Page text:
Your ideal volume of various nutrients per day will be determined by your daily activities. As long as you’re eating high-quality, whole foods, you can easily adjust the amount you’re eating to suit your needs.

Making a point of eating 1-2 hours before your training session and within an hour of your training session ending will do a whole host of good things for your body. It will:

  • Replenish the muscle glycogen that you lose during activity

  • Reduce muscle loss

  • Increase muscle protein synthesis

  • Reduce post-training soreness and fatigue, enhance recovery

  • Reduce cortisol levels

When eating for performance, both the pre and post training meal should definitely contain both carbs and protein to give you the maximum benefit.

So what’s the difference between eating to perform and eating to lose weight?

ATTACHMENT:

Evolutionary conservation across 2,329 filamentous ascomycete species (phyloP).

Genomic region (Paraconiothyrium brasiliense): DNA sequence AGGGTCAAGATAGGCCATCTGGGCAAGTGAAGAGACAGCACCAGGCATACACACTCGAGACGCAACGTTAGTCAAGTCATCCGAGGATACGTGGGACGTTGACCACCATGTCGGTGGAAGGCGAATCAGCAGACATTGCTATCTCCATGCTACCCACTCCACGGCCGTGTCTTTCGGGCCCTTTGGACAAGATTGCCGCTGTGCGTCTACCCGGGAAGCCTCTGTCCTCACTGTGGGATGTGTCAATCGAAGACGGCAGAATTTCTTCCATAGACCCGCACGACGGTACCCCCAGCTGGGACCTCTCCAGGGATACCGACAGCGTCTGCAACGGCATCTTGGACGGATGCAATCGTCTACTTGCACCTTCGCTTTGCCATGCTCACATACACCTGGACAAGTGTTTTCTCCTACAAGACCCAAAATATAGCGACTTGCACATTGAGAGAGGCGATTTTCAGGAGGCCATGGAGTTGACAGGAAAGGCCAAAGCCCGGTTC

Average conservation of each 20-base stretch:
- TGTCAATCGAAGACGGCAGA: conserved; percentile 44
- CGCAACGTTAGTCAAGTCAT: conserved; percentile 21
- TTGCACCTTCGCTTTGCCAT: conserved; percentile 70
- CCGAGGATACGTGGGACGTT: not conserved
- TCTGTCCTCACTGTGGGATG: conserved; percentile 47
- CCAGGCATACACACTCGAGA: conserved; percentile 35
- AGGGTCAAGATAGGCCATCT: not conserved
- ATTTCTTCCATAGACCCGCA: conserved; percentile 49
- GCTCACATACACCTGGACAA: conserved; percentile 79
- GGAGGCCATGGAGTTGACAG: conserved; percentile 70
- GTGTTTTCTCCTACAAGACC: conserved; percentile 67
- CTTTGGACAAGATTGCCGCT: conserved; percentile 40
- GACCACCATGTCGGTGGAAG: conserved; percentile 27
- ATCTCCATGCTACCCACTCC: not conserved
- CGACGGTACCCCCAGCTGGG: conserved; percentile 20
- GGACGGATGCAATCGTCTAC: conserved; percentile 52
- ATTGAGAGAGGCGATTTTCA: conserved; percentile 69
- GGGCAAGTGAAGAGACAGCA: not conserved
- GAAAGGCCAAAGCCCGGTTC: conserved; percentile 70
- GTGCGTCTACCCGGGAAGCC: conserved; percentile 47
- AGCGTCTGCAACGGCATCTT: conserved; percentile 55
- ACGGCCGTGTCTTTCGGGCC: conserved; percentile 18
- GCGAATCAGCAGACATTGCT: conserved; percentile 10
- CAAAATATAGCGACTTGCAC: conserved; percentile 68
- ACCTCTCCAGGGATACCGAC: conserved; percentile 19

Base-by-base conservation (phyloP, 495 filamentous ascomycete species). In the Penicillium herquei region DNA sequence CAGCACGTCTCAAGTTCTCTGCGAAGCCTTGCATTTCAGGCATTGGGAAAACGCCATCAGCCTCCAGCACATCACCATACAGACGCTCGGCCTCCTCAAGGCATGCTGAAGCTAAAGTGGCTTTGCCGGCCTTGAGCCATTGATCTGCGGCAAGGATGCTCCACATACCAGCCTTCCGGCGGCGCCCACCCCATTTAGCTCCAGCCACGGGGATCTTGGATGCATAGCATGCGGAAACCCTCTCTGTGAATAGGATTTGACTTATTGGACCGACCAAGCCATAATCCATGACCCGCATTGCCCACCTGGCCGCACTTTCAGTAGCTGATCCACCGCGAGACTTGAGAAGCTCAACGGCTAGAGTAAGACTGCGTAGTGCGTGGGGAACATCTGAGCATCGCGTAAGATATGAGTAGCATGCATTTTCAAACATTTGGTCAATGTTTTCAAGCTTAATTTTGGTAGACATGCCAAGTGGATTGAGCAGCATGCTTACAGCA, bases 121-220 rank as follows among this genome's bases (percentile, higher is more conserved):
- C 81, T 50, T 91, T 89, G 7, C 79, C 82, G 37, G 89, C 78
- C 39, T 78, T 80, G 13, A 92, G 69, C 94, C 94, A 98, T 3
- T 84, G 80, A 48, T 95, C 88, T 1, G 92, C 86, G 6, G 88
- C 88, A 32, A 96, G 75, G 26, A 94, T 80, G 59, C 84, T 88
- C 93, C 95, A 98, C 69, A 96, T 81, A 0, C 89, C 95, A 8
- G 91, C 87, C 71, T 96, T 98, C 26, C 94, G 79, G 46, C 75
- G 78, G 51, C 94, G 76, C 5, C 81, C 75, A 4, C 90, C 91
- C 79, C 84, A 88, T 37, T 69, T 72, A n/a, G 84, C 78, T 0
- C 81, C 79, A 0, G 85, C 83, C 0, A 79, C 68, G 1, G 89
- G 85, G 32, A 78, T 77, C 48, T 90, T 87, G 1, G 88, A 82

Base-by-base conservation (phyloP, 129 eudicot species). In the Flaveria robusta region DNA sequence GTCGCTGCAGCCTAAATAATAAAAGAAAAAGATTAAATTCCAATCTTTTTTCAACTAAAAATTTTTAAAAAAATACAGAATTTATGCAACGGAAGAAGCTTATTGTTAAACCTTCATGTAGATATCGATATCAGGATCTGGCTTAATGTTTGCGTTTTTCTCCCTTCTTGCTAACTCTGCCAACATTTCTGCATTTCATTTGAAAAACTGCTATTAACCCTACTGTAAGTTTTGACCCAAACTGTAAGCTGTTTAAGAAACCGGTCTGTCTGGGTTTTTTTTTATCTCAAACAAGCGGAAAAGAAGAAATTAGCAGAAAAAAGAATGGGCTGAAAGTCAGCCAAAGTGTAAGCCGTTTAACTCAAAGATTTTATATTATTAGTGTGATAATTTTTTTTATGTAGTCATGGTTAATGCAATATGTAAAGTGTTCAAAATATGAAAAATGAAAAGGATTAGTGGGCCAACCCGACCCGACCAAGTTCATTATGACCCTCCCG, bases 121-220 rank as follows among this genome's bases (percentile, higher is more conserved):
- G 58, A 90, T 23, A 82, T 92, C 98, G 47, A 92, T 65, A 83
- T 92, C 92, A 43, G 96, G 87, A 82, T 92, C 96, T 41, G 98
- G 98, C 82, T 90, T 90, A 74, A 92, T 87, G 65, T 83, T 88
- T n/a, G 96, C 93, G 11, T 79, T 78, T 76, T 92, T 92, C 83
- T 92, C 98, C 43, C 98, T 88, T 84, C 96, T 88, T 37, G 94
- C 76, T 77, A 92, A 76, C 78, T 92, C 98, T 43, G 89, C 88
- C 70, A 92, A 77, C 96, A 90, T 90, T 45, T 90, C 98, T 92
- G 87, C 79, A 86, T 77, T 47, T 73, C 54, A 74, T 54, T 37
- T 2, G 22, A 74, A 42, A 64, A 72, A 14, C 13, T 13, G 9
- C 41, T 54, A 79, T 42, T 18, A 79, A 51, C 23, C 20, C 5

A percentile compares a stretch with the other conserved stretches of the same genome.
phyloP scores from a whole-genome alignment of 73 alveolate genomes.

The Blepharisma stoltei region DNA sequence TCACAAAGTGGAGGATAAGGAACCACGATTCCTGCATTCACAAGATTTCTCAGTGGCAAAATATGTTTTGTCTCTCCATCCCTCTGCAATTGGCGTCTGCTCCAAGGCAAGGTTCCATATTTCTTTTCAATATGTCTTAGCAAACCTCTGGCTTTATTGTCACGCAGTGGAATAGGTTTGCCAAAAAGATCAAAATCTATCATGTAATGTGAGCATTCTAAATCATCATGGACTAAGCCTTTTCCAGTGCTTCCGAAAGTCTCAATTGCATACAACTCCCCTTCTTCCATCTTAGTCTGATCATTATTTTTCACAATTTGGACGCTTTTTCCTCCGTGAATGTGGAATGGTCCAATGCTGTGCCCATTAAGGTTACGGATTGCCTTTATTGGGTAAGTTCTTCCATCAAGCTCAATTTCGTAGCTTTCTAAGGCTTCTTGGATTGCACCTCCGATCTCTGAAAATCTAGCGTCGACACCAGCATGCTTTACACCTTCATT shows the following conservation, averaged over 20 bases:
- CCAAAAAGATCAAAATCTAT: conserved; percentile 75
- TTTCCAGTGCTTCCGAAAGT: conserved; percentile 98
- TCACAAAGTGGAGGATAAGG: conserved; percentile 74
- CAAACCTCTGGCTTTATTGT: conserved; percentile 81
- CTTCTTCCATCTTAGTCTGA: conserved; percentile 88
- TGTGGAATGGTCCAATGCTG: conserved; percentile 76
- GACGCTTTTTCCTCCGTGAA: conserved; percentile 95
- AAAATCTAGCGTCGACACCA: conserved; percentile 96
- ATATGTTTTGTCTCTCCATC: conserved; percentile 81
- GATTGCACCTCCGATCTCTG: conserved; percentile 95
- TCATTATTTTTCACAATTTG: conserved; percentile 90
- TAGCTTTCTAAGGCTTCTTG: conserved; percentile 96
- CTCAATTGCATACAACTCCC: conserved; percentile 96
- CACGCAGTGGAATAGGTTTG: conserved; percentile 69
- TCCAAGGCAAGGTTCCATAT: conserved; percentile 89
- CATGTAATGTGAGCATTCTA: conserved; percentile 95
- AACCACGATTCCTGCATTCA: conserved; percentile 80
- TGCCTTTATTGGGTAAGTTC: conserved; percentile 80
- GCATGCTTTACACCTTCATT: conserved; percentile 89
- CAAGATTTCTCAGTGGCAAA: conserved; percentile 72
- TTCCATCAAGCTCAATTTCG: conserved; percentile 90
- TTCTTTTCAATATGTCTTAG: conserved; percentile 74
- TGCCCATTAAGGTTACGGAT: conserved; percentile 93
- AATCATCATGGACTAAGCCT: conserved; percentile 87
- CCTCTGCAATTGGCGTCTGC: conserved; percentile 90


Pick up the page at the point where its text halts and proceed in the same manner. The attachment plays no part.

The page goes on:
If you look at the chart above, Muscle Gain is synonymous with performance so generally speaking you need a higher percentage of carbohydrates and most likely a higher caloric intake as well.  If muscle gain is part of your goals, you need carbs pre- and post- training, but you’ll also need more of them more of the time. If you’d like to lose some body fat/weight while preventing muscle loss, it is typically done at a slower rate than someone just wanting to lose weight and can be done by adjusting your caloric intake.

As an athlete you need to give yourself the proper amount and type (macro’s) of fuel.

How Do You Know The Difference?

If you see more than two pounds disappear in a week, you’re dealing with more than just fat loss. When people start upping their workouts and cutting calories, they’ll see fat loss pretty quickly—but it shouldn’t be at a rapid rate for a performance goal.. This two-pounds-a-week is most everybody’s threshold for fat burn. If you drop 5+ pounds in a week, the vast majority of that will be water weight and a little bit of muscle loss as well and these results are more suitable for someone wanting more dramatic weight loss.

For more help on nutrition, you can email us at contact@revivelifestylefitness.com or click the link below to schedule a meeting!

Ingrid E. - When I Finally Decided to Commit to Revive's 6 Week Challenge